Del Monte Foods, Inc. released the 2020 State of Healthy Eating in America Study, revealing that one in three Americans confess they were never taught about nutrition, contributing to confusion around what it means to eat healthy. The study also revealed that while 70% of Americans say that when they eat a healthy diet they feel like "the best version of themselves," 32% of millennials feel a "significant amount of social pressure and anxiety" around what they eat.
What's clear from the study is that Americans have complex feelings towards healthy eating. While 86% of Americans say that eating fruits and vegetables is crucial to maintaining a healthy diet, trying to eat well remains a large stress factor (49%) for all generations. This stress can perhaps be attributed to a variety of notions including:
- 63% of people think they must sacrifice fun to eat healthy
- 30% think they'd have to reduce restaurant outings to afford healthier food
- One in five Americans think they'd have to give up entertainment subscriptions (Netflix, Spotify, etc.) to maintain a healthy diet
As one of the original plant-based companies, Del Monte Foods has always stood by its mission in making fruits and vegetables attainable and affordable to everyone. Coming off a recent partnership announcement with nonprofit GrowingGreat – a natural alliance which expands the leading food brand's Growers of Good™ initiative – Del Monte Foods has increased its effort to bring hands-on nutrition education to elementary and middle school children nationwide to help empower a generation of healthy eaters for the future and close the gap. These programs will help address an important concern among parents as 50% worry that that if their children don't get fruits and vegetables, they will not achieve their full potential in life.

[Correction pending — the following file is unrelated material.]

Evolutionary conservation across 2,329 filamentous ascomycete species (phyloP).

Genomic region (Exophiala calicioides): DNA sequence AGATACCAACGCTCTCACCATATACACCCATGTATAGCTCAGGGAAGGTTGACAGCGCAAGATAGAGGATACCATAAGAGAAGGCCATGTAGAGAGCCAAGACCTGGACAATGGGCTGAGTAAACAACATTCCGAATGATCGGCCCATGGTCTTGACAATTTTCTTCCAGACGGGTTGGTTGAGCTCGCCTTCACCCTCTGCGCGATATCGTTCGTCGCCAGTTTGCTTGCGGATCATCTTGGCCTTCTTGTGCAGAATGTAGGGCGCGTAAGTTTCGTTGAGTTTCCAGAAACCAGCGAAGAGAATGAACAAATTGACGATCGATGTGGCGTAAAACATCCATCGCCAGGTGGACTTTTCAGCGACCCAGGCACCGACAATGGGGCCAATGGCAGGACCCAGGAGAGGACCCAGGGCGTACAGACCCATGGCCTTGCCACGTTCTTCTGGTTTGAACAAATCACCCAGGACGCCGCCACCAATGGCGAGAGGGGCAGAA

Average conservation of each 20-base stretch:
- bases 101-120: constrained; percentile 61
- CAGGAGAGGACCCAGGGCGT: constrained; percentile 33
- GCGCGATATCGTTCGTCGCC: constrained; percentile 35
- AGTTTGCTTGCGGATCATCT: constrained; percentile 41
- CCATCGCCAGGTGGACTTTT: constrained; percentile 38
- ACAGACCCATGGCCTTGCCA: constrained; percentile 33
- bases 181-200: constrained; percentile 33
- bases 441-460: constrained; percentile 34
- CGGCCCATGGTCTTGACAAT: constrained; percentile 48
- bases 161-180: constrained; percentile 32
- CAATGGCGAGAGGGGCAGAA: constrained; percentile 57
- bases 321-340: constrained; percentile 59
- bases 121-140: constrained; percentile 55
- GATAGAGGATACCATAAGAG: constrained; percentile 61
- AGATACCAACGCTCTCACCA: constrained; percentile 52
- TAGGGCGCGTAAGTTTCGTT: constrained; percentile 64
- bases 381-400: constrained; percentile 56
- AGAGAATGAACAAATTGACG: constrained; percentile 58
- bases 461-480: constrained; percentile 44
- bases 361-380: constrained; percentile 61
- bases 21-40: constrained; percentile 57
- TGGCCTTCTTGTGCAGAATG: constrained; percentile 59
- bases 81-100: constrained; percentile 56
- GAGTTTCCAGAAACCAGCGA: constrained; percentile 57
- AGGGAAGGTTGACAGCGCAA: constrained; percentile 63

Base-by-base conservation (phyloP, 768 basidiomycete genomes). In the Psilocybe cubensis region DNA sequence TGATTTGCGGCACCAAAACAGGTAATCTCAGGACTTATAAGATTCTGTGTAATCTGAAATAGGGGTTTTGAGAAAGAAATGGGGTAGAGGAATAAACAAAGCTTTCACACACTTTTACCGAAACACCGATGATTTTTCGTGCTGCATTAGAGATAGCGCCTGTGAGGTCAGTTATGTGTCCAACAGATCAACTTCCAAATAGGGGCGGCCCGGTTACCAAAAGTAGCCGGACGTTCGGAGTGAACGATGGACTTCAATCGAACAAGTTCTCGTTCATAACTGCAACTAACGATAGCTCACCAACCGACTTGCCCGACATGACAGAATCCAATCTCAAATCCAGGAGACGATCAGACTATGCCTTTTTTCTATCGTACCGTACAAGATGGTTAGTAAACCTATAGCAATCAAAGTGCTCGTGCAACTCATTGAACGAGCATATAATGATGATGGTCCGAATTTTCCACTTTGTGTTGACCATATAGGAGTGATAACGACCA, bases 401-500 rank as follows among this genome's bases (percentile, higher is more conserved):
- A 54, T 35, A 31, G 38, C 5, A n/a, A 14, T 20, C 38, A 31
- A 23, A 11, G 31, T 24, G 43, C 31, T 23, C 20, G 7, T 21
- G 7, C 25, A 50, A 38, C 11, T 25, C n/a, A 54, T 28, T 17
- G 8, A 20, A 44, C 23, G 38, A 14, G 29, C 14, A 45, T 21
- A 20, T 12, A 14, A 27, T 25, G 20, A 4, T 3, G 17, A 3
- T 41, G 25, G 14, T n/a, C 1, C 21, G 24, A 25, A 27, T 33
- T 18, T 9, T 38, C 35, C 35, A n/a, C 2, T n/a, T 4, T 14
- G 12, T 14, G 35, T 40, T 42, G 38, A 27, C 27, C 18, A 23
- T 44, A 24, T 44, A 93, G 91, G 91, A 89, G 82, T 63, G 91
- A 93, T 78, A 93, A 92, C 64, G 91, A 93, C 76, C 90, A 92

The study also found that 78% of people think fresh food is healthy and only 13% of people consider packaged food to be healthy. But, according to the Produce for Better Health Foundation, at least five servings of fruits and vegetables are encouraged daily, including all forms of fruits and vegetables – fresh, frozen, canned, dried and 100% juice – which offer generally consistent nutritional benefits that can improve health and overall diet quality. Greater education around healthy choices can help further alleviate stress around eating as 58% of Americans said they find it more difficult to keep fresh food in their home and one in three believed it to a waste of money because it goes bad so quickly; alternatives can help Americans get the nutritional benefits they need more easily.
"A lot of nutrition misinformation exists around the topic of healthy eating, and people can easily feel overwhelmed and confused," said Sally Kuzemchak, RD. "But healthy eating doesn't need to be complicated and should be accessible to all."